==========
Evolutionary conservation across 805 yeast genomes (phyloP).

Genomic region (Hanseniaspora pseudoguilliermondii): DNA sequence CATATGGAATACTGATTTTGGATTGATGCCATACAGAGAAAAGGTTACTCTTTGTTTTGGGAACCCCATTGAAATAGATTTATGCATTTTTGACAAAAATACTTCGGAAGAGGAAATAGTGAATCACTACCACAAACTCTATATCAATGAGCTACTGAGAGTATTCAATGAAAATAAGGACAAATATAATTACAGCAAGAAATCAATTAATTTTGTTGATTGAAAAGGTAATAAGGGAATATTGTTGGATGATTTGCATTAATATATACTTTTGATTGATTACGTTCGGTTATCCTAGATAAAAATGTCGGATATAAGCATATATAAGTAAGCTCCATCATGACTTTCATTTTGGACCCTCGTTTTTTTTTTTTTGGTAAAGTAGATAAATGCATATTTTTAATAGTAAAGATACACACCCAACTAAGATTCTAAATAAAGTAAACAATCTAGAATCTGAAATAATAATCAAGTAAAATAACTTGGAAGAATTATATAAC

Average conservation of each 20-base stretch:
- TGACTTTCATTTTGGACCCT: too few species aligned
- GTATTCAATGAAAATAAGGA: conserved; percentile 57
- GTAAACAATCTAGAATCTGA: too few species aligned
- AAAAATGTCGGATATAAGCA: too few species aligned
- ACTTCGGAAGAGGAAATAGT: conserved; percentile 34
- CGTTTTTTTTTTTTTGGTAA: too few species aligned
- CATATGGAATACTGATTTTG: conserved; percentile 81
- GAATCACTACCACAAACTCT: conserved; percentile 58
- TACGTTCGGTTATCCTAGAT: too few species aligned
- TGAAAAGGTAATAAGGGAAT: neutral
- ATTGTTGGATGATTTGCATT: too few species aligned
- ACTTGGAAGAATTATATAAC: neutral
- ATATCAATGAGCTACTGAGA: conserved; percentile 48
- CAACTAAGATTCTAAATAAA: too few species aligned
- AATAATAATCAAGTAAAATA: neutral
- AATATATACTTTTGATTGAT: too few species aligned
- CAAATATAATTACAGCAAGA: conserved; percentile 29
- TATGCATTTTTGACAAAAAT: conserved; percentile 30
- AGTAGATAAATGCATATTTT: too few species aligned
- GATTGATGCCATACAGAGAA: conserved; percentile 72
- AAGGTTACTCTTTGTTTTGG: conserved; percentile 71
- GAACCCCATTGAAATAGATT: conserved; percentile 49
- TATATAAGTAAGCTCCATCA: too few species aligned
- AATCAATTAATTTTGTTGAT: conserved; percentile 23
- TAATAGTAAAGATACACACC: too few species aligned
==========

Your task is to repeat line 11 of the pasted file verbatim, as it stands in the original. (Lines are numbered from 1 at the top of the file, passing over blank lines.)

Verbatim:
- GAATCACTACCACAAACTCT: conserved; percentile 58